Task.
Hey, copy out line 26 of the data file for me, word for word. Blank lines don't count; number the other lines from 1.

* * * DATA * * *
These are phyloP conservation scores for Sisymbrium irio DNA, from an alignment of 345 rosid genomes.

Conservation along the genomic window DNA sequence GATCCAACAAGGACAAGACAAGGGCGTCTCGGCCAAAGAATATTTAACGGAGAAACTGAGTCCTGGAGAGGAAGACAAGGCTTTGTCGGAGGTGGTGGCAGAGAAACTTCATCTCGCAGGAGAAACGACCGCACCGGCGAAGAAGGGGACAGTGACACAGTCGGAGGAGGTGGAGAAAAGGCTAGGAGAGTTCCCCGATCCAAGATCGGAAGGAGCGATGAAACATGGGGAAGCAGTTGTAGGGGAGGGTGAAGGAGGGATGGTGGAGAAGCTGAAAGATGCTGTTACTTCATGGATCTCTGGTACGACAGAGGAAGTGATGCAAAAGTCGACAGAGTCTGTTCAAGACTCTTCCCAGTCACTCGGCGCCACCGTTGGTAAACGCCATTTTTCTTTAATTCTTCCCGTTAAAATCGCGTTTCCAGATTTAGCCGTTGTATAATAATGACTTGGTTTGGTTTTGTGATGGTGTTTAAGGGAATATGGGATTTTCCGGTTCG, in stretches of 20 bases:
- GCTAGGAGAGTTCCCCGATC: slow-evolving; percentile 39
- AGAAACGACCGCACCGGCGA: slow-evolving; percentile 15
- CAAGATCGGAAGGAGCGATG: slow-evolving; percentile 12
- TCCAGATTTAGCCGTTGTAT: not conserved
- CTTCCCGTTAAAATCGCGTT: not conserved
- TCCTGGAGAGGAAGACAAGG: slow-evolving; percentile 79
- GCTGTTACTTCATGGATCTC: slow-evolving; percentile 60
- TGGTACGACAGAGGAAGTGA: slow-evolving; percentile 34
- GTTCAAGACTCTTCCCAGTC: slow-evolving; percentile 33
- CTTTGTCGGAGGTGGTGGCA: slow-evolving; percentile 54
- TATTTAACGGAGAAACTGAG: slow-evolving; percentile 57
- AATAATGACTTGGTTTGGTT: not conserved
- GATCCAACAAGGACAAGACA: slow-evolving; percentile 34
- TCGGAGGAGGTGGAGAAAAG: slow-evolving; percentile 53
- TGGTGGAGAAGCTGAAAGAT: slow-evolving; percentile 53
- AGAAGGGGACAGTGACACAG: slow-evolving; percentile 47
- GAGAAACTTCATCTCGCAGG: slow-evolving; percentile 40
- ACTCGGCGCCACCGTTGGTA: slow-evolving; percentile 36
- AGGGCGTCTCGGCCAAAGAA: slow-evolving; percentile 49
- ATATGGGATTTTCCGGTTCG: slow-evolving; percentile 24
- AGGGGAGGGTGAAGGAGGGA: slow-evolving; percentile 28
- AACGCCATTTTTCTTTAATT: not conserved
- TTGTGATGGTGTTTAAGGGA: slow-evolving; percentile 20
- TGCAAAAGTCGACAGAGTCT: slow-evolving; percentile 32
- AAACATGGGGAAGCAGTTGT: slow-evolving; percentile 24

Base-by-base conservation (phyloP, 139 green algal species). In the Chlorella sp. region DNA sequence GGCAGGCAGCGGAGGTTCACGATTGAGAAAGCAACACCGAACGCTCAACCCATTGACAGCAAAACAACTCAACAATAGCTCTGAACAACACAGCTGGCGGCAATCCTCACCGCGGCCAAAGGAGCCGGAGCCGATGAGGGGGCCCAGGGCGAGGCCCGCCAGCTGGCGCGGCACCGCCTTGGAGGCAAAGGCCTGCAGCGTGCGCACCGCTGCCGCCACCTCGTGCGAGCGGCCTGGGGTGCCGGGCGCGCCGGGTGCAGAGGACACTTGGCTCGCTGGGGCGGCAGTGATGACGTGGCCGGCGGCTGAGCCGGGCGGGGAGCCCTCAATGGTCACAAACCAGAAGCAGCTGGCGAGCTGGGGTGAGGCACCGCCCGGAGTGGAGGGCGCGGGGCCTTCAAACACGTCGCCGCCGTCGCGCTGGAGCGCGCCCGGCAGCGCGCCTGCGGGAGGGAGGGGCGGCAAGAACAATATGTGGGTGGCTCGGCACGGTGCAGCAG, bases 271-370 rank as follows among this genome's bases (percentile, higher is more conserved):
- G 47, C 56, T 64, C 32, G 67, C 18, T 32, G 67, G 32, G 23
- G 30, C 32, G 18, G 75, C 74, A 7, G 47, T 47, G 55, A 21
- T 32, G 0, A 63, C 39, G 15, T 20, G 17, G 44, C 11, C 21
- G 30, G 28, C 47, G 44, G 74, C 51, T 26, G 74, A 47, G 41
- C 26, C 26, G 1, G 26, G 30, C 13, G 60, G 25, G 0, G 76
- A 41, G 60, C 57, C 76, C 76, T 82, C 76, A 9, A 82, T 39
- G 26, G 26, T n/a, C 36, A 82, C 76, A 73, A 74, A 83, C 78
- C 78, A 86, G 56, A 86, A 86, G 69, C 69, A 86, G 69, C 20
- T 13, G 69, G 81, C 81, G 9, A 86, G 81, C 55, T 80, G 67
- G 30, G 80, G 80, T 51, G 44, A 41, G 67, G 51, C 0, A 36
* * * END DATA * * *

- TGCAAAAGTCGACAGAGTCT: slow-evolving; percentile 32